With a blast of emotive classical music, five actors walk onto a polished stage full of clean lines and shining metal, a political party conference room. They are backed by a set of TV screens, depicting the House of Commons. This is the cast of A Walk On Part, a show about ‘the fall of New Labour’, adapted deftly for the stage by Michael Chaplin from the diaries of Chris Mullin, former Labour MP for Sunderland South.
The first impression given by John Hodgkinson’s Chris Mullin is of bumbling cartoonish ridiculousness. With his hair combed into a parody of Mullin’s baldness, mismatched tie and poorly cut suit, Hodgkinson’s portrayal is far from sympathetic, and, indeed, naturalistic. His ‘Cwith’ Mullin is four parts caricature and one part truth.
However, once you have adjusted to the heightened reality of this piece, hilarity and intensity ensue. It is a bit caricatured, but if you can accept that, even laugh along with it, you’re likely to enjoy this show. Hodgkinson is admirably supported by four actors who play more than ninety ‘characters’, from an impeccable Tony Blair (‘The Man’ according to Mullin) to a side-splitting John Prescott (‘JP’), Mullin’s boss when he is first thrust into ministerial service, at Environment. Special mention should go to Jim Kitson who plays Prescott, as well as Gordon Brown in his rise and fall. Kitson matches his wonderful comic acting with a darker pallet when playing a Ukrainian refugee, whom Mullin is forced to deport to Spain.
Kitson’s wonderful combination of light and shade, as well as his masterful timing, is emblematic of the strengths of the piece as a whole. Although A Walk On Part is, at times, overly cartoonish, and it takes a scene or two to tune in to its arch style and glib pacing, there is an inherent truth, an emotional dynamism to the piece that is hard to dismiss. It never delivers political dogma, nor does it lecture, and the moments of regret are only highlighted by their contrast with the comic meat of the piece. The moment when Labour first accede to victory in 1997 is little short of joyful, and lends an emotional and political reality to Mullin’s gradually fading confidence in ‘The Man’. Similarly, Mullin’s final speech of his political career is delivered with an astoundingly authentic quality: Hodgkinson seems still genuinely moved at the curtain call.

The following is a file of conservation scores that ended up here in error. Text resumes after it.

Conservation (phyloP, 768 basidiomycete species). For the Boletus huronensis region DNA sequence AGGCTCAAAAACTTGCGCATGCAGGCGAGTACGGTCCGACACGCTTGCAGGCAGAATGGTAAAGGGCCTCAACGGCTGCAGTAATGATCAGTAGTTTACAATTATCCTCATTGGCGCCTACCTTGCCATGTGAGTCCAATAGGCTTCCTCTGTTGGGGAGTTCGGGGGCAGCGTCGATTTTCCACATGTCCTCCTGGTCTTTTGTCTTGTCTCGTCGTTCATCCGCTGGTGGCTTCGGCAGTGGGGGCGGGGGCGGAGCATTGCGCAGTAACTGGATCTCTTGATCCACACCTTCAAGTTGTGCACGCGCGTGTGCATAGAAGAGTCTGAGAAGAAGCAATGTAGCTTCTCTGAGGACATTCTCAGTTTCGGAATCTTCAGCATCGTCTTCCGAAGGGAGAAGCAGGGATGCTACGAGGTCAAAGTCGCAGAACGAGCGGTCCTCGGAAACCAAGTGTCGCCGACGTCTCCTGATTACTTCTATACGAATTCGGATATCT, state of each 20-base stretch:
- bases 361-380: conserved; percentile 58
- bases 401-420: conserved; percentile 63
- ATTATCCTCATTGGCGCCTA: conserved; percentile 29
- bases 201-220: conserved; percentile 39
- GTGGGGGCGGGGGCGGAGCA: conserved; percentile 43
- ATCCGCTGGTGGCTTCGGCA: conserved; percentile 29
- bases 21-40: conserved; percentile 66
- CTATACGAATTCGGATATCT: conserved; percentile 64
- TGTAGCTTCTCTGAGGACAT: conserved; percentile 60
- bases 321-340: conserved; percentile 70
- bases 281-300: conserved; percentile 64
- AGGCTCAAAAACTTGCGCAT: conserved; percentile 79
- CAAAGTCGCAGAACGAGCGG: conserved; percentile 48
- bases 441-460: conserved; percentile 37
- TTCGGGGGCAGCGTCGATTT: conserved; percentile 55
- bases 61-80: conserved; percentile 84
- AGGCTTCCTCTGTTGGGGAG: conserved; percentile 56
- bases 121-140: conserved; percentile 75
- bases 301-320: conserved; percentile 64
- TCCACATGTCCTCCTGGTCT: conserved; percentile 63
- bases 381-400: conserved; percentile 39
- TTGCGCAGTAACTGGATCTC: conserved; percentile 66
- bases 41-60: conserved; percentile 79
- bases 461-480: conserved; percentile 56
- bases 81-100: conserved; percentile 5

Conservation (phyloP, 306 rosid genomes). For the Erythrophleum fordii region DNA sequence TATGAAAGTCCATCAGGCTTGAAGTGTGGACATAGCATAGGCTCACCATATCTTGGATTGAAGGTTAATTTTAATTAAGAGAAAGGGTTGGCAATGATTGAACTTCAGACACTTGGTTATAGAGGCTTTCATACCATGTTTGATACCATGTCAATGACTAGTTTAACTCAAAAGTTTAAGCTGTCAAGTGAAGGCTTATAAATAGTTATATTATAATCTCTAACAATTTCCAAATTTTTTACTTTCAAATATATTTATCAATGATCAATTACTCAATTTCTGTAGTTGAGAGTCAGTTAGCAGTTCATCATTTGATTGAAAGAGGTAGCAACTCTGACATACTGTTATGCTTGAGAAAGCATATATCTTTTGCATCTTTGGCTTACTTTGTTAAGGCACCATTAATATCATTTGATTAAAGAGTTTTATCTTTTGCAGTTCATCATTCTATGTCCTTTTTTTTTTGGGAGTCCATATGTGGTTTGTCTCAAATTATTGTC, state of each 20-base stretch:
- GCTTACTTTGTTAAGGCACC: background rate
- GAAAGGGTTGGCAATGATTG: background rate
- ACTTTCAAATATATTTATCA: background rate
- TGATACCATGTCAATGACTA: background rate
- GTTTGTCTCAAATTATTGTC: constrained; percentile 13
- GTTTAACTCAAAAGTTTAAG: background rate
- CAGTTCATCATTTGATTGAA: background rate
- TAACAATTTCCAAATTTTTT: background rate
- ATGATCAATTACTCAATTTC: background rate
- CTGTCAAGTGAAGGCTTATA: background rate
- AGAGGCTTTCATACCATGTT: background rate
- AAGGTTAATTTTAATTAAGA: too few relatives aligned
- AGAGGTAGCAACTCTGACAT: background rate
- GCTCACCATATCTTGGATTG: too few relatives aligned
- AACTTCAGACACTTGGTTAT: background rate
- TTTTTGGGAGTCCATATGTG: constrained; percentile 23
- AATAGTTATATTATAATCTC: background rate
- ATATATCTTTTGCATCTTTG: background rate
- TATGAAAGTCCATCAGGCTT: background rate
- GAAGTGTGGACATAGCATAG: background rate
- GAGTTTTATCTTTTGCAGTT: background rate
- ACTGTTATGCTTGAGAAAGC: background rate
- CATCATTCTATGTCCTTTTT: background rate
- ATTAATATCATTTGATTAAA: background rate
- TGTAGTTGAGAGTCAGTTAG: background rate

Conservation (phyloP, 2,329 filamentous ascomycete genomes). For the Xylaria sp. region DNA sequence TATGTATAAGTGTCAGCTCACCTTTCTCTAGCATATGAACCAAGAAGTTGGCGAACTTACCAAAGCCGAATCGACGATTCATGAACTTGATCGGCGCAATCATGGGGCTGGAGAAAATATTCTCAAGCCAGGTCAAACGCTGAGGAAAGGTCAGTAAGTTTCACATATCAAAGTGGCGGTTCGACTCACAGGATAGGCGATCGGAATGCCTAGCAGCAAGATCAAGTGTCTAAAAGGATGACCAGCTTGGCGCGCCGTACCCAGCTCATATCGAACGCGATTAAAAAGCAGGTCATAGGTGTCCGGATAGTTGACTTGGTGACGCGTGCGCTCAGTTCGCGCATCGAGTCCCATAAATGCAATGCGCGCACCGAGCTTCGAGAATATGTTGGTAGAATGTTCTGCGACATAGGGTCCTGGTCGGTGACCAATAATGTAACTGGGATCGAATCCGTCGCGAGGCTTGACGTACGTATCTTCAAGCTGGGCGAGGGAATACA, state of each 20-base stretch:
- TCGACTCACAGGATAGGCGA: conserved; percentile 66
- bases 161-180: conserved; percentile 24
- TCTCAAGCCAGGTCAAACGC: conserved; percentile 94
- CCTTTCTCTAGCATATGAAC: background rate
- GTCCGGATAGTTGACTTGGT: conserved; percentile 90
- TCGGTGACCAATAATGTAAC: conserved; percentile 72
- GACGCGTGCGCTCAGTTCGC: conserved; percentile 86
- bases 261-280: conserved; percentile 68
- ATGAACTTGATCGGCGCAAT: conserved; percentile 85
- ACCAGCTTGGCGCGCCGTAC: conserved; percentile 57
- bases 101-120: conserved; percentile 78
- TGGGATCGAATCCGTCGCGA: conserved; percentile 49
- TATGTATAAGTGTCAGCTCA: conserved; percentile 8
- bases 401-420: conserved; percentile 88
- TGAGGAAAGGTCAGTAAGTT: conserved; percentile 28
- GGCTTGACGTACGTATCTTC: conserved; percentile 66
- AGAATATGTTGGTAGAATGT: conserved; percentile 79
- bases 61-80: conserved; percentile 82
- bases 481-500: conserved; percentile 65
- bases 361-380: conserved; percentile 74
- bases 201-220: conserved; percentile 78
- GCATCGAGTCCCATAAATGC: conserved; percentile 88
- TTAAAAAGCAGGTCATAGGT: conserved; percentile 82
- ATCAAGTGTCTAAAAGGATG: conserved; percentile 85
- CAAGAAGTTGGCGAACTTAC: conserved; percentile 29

One interesting thing about the performance I saw was that it seemed to have a captive audience. There were roars of clearly leftie laughter at a depiction of a smirking young George Osborne, and at the rise of the young, deceptively likable David Cameron. A Walk On Part seemed to be playing to a sympathetic Labour audience on the night that I saw it, and I have a suspicion that this gave it a marginally easy ride. This is not to say that it wasn’t an excellent show – it was an evening that was entertaining, moving and true in equal measure, which is uncommon and difficult to top. It was consistently well acted and the direction was spare, neat, even occasionally subtle. However, I wonder if it plays this well to a different audience demographic. That said, given the performance I saw, I can urge you, without hesitation, to go and see it. Unlike moments of The Man’s political career, you won’t regret it.
A Walk On Part runs until 10th December downstairs at the Soho Theatre.